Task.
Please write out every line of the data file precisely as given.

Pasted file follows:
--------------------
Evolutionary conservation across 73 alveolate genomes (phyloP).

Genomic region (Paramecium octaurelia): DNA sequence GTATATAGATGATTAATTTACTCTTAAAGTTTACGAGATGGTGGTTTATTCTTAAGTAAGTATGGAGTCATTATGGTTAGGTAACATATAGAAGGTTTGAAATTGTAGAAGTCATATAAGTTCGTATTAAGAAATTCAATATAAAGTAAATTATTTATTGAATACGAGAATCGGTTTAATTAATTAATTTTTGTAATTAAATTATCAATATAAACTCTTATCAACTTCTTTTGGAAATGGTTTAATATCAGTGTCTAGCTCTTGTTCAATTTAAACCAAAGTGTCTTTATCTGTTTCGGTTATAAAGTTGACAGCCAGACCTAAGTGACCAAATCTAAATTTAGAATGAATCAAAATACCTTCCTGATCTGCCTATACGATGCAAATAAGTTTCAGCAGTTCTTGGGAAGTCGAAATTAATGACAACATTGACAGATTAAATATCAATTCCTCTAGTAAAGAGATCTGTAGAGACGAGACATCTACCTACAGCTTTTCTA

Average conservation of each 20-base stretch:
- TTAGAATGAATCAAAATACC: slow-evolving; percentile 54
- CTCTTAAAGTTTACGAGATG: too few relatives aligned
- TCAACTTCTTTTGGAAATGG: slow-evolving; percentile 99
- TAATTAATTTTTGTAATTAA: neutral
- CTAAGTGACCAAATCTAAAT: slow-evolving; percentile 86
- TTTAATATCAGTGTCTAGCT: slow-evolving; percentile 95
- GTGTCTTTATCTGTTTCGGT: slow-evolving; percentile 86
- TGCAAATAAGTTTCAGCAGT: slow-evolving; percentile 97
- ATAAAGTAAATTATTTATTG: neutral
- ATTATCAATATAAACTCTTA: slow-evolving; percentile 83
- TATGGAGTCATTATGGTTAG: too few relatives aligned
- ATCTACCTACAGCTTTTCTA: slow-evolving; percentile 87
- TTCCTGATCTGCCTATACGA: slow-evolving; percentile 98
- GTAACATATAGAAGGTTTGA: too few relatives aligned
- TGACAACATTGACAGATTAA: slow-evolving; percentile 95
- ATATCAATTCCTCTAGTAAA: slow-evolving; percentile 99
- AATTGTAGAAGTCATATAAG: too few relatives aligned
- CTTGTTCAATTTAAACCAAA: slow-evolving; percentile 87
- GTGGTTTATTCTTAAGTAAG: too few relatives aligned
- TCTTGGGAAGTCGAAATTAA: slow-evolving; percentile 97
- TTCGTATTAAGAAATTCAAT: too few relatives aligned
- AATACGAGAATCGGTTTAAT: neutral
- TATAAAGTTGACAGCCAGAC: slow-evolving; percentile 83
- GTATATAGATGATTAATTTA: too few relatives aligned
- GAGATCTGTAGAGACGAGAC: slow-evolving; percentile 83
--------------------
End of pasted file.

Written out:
Evolutionary conservation across 73 alveolate genomes (phyloP).

Genomic region (Paramecium octaurelia): DNA sequence GTATATAGATGATTAATTTACTCTTAAAGTTTACGAGATGGTGGTTTATTCTTAAGTAAGTATGGAGTCATTATGGTTAGGTAACATATAGAAGGTTTGAAATTGTAGAAGTCATATAAGTTCGTATTAAGAAATTCAATATAAAGTAAATTATTTATTGAATACGAGAATCGGTTTAATTAATTAATTTTTGTAATTAAATTATCAATATAAACTCTTATCAACTTCTTTTGGAAATGGTTTAATATCAGTGTCTAGCTCTTGTTCAATTTAAACCAAAGTGTCTTTATCTGTTTCGGTTATAAAGTTGACAGCCAGACCTAAGTGACCAAATCTAAATTTAGAATGAATCAAAATACCTTCCTGATCTGCCTATACGATGCAAATAAGTTTCAGCAGTTCTTGGGAAGTCGAAATTAATGACAACATTGACAGATTAAATATCAATTCCTCTAGTAAAGAGATCTGTAGAGACGAGACATCTACCTACAGCTTTTCTA

Average conservation of each 20-base stretch:
- TTAGAATGAATCAAAATACC: slow-evolving; percentile 54
- CTCTTAAAGTTTACGAGATG: too few relatives aligned
- TCAACTTCTTTTGGAAATGG: slow-evolving; percentile 99
- TAATTAATTTTTGTAATTAA: neutral
- CTAAGTGACCAAATCTAAAT: slow-evolving; percentile 86
- TTTAATATCAGTGTCTAGCT: slow-evolving; percentile 95
- GTGTCTTTATCTGTTTCGGT: slow-evolving; percentile 86
- TGCAAATAAGTTTCAGCAGT: slow-evolving; percentile 97
- ATAAAGTAAATTATTTATTG: neutral
- ATTATCAATATAAACTCTTA: slow-evolving; percentile 83
- TATGGAGTCATTATGGTTAG: too few relatives aligned
- ATCTACCTACAGCTTTTCTA: slow-evolving; percentile 87
- TTCCTGATCTGCCTATACGA: slow-evolving; percentile 98
- GTAACATATAGAAGGTTTGA: too few relatives aligned
- TGACAACATTGACAGATTAA: slow-evolving; percentile 95
- ATATCAATTCCTCTAGTAAA: slow-evolving; percentile 99
- AATTGTAGAAGTCATATAAG: too few relatives aligned
- CTTGTTCAATTTAAACCAAA: slow-evolving; percentile 87
- GTGGTTTATTCTTAAGTAAG: too few relatives aligned
- TCTTGGGAAGTCGAAATTAA: slow-evolving; percentile 97
- TTCGTATTAAGAAATTCAAT: too few relatives aligned
- AATACGAGAATCGGTTTAAT: neutral
- TATAAAGTTGACAGCCAGAC: slow-evolving; percentile 83
- GTATATAGATGATTAATTTA: too few relatives aligned
- GAGATCTGTAGAGACGAGAC: slow-evolving; percentile 83